- Minimally invasive techniques such as image-guided, sentinel lymph node and stereotactic biopsies.
- Lumpectomy – An operation that removes the cancerous area and a surrounding rim of healthy, normal tissue. Local treatment means treating the "whole breast" and not just the lump, so this procedure is usually followed by radiation therapy directed at the breast.
- Margin Probe – After a lumpectomy, the margin probe tests the remaining breast tissue for cancerous cells. If cancerous cells are detected, more tissue is removed. This newly FDA-approved technology has the potential to reduce the need for additional surgical procedures.
- Modified radical mastectomy (also called total mastectomy with axillary node dissection) – An operation that removes the breast (tissue, ducts, lobules, and fatty tissue), a portion of the skin with the nipple and lymph nodes under the arm.
- Total mastectomy (also called simple mastectomy) – An operation that removes the breast (tissue, ducts, lobules, and fatty tissue) and a portion of skin with the nipple.
- High dose rate (HDR) breast brachytherapy with the MammoSite® Radiation Therapy System – A treatment designed to conserve as much of the healthy breast tissue as possible while reducing the number of treatments
- Advanced options for reconstructive surgery performed by surgeons specializing in breast reconstruction
The breast cancer program at Virtua is accredited by the National Accreditation Program for Breast Centers (NAPBC), which is administered by the American College of Surgeons. Accreditation by the NAPBC is only given to centers that have voluntarily committed to provide the highest level of quality breast care and that undergo a rigorous evaluation process and review of their performance.
Breast Cancer Care Navigation Program
The Virtua Fox Chase Cancer Program offers a breast navigation service to help coordinate care and support breast cancer patients. When a patient has an abnormal mammogram, the gynecologist alerts the access navigator, who calls the patient to review options and expedite an appointment with a specialist.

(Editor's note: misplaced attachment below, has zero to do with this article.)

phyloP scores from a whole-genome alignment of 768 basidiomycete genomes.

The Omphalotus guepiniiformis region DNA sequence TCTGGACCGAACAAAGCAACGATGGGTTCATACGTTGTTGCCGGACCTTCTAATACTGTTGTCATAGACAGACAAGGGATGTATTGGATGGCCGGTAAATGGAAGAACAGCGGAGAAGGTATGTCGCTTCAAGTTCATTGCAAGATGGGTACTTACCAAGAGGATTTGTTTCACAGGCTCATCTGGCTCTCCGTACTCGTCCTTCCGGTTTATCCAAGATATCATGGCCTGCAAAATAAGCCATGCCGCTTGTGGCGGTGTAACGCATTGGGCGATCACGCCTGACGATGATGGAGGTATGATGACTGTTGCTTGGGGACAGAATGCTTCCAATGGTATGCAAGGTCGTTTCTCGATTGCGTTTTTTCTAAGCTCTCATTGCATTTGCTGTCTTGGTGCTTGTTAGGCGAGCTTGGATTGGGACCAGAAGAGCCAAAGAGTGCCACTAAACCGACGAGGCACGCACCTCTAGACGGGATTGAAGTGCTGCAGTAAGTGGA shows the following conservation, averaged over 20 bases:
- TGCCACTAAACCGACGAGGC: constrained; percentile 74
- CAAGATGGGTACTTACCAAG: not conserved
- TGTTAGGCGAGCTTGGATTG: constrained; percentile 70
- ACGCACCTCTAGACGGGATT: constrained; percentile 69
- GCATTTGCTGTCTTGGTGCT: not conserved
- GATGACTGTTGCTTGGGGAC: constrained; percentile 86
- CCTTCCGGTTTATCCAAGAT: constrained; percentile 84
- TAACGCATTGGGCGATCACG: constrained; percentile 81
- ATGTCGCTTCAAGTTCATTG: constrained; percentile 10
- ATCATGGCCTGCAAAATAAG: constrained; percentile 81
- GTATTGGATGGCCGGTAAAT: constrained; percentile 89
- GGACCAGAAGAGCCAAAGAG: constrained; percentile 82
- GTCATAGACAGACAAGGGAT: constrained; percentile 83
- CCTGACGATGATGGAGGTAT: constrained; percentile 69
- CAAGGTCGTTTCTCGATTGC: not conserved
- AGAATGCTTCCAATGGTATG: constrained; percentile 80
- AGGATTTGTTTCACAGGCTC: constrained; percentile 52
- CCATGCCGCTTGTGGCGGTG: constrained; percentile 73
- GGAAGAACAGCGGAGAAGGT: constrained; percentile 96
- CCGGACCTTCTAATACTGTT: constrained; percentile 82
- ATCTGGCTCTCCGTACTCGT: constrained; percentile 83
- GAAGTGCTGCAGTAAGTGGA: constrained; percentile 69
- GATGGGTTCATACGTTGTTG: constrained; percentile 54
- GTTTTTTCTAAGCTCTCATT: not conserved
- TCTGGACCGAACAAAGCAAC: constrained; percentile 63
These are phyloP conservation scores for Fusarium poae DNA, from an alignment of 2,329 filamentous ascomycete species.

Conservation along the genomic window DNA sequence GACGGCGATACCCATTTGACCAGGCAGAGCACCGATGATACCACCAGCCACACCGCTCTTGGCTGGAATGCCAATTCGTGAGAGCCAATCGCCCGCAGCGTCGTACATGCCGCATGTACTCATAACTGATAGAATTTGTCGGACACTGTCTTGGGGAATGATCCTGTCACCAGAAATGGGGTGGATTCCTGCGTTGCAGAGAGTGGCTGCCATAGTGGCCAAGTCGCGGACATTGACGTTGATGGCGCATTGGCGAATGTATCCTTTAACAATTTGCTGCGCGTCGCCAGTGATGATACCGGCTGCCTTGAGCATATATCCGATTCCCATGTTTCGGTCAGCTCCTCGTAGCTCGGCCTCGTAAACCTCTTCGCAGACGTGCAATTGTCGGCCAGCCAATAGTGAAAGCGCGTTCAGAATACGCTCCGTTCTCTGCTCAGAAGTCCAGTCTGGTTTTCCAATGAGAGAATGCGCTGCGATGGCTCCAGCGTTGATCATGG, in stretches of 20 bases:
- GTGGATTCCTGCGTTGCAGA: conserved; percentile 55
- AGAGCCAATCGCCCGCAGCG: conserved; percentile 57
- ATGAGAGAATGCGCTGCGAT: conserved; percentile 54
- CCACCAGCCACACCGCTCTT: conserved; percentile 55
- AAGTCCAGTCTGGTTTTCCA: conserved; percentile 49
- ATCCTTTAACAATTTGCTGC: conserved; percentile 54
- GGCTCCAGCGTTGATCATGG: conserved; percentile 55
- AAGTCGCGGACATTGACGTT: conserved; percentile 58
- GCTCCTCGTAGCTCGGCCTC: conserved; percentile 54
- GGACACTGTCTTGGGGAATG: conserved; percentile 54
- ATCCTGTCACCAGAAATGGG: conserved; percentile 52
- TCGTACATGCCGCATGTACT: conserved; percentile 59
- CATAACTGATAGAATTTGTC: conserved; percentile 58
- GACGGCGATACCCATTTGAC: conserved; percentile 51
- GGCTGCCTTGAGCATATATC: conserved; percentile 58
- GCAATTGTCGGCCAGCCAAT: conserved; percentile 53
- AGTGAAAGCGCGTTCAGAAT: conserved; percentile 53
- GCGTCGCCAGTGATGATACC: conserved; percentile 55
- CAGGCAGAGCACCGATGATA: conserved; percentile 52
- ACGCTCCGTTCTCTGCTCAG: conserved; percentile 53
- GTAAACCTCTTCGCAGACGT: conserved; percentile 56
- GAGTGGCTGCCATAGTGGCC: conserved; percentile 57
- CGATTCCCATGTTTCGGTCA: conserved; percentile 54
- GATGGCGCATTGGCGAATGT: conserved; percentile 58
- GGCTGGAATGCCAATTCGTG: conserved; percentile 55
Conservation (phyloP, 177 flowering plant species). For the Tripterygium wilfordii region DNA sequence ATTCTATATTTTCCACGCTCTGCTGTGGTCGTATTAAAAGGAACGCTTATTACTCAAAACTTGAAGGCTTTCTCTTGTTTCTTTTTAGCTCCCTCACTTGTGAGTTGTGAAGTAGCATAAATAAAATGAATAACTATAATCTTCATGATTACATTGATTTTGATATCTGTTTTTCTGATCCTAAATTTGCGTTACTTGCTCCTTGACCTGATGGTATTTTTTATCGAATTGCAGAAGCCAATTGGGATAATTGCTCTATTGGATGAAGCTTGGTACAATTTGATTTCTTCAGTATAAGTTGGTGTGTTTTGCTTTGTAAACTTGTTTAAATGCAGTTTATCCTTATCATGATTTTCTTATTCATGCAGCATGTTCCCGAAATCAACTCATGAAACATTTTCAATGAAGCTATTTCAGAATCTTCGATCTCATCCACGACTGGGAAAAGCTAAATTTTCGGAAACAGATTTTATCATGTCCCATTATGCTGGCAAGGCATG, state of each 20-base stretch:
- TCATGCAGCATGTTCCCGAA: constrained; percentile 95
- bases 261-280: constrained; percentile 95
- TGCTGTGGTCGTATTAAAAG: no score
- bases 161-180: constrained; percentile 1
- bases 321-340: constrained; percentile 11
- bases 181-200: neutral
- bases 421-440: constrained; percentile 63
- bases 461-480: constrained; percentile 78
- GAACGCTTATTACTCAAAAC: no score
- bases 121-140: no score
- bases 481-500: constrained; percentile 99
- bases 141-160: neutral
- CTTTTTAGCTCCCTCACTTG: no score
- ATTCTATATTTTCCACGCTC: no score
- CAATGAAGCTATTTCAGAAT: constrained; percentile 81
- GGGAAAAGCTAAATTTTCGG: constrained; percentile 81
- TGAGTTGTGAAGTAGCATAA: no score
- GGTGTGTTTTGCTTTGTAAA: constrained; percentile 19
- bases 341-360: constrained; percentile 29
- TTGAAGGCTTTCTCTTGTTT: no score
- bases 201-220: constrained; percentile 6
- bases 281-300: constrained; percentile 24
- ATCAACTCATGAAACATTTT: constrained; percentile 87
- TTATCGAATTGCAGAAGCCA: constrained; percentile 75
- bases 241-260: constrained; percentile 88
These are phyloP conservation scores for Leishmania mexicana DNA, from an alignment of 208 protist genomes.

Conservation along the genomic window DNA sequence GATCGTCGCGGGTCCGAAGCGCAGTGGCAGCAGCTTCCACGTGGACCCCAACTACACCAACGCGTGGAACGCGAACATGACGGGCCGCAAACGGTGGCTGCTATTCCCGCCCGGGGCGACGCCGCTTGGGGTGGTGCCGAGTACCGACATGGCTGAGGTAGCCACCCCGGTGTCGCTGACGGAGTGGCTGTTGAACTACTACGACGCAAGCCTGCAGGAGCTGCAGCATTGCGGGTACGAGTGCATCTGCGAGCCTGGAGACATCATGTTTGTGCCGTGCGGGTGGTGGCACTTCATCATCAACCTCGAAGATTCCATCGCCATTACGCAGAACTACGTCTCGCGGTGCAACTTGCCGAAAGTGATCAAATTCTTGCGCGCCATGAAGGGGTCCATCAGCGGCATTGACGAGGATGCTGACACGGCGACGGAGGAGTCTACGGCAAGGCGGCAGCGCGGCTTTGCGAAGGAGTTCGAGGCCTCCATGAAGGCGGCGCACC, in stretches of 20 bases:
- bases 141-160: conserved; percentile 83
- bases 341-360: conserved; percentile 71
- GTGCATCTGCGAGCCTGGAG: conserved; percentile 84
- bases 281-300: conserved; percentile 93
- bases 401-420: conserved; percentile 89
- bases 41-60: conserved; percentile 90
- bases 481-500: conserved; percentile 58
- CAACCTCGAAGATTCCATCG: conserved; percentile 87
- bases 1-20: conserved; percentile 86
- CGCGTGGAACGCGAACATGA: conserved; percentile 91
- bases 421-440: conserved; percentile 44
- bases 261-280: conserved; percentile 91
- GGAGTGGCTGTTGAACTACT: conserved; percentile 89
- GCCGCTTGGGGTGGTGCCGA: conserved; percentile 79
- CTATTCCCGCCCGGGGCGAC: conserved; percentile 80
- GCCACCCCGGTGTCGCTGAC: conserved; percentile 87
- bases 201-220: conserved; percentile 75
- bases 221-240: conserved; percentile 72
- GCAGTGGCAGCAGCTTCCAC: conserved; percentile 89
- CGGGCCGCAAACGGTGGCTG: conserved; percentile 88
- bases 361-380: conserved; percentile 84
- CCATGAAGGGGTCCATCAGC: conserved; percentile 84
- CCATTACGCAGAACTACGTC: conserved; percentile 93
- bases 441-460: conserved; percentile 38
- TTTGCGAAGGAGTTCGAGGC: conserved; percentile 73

If the specialist diagnoses breast cancer, the patient is assigned a nurse navigator who, within 48 hours, calls the patient to answer questions, make appointments and coordinate insurance. The navigator stays in contact during the patient's entire course of clinical care.
The navigator helps guide the patient to support services and other available resources through the Virtua Fox Chase Cancer Program and within the community.
Two types of breast navigation services are available to help coordinate care and offer support during all phases of breast cancer diagnosis, treatment and survivorship.
Breast Access Navigation: Guides patients from an abnormal mammogram through diagnosis. The gynecologist alerts the access navigator who calls the patient to answer questions, review options and expedite an appointment with a specialist
Nurse Navigation: Within 48 hours after a cancer diagnosis, the patient is assigned to a nurse navigator who stays in contact during the patient's entire course of clinical care and can help:
- Make appointments and coordinate care
- Explain the diagnosis, care plan and medications
- Streamline communication with physicians
- Connect patients to many cancer treatment services and resources
To find out more about this service, call 1-888-VIRTUA-3 (1-888-847-8823).
Cancer Genetics Program
The Virtua Fox Chase Cancer Program offers The Cancer Genetics Program to provide genetic testing for specific gene mutations that may increase a woman's risk for breast cancer. This testing helps women learn about the risk factors associated with breast cancer and how their family history may increase their risk.